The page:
IPPC Adopts Seed-Specific Phytosanitary Standard

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Today (April 6), the International Plant Protection Convention adopted a new seed-specific International Standard for Phytosanitary Measures (ISPM) at a meeting in South Korea — the result of decades long work by the U.S. and international seed industries.

“ASTA has been advocating for an international seed standard for nearly 20 years,” says Andy LaVigne, American Seed Trade Association president and CEO. “Adoption of the standard is a major step forward for the global seed industry. It will bolster U.S. trade by helping to ensure global phytosanitary requirements, with respect to seed, are more consistent and science-based.”

According to the International Seed Federation, the ISPM will allow companies to move seed for planting across borders with greater efficiency, while minimizing and managing the risk associated with the movement of seed.

“ISF greatly welcomes the agreement as a significant step toward harmonized phytosanitary measures that will facilitate the international movement of seed,” says Michael Keller, ISF secretary general. “This is essential for the development of new plant varieties, and the availability of pest-free, high-quality seed, which is a major pre-condition of global food security.”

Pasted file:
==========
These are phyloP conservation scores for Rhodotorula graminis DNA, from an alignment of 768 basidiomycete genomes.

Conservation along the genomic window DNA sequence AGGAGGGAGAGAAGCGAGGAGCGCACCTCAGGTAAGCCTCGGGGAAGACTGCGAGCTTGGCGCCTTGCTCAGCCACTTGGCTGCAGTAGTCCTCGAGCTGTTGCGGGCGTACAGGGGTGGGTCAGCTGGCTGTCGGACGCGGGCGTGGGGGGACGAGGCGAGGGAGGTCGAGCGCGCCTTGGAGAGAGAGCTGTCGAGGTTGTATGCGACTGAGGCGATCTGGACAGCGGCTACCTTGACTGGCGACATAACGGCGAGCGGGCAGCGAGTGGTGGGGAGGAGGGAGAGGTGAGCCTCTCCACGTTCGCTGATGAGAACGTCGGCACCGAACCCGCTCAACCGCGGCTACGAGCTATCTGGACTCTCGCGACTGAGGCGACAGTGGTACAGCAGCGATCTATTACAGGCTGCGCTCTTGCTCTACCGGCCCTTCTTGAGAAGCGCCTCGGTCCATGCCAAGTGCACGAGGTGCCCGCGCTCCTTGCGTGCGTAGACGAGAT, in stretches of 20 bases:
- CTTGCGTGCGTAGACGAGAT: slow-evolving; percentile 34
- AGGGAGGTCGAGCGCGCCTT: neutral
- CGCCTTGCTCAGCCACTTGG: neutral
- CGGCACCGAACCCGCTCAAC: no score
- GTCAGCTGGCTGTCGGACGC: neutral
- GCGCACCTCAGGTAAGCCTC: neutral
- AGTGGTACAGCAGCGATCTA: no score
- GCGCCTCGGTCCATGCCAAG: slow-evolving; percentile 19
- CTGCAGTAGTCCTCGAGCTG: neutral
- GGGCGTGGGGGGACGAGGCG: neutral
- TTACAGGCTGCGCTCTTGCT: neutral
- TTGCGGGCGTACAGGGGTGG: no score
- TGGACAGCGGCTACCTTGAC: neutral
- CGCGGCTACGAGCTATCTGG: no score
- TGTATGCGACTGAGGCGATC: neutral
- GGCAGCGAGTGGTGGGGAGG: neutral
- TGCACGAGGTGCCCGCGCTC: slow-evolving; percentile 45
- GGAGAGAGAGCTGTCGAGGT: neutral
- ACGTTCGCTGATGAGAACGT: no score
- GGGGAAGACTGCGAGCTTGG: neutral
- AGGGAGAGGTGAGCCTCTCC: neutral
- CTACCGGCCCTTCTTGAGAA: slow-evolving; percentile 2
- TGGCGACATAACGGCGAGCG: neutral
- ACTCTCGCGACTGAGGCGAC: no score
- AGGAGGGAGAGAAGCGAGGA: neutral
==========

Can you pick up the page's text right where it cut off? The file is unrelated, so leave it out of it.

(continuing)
The standard is just that, a standard. It’s up to the 183 IPPC member countries to implement the standard, which provides guidance on how to identify, assess and manage the pest risk association with seeds to National Plant Protection Organizations (NPPOs).

The next step is an 18-month implementation period, during which ISF is encouraging national seed associations to work closely and engage with their NPPO on the changes in the national phytosanitary requirements that may result from this standard.

ISF will provide training materials to help national seed associations engage with their respective NPPO, starting with a workshop May 25 during its 2017 World Seed Congress in Budapest, Hungary.

“We look forward to working with our national seed industry counterparts to define mutual priorities and to ensure the wide adoption of the standard at the international level,” says LaVigne.

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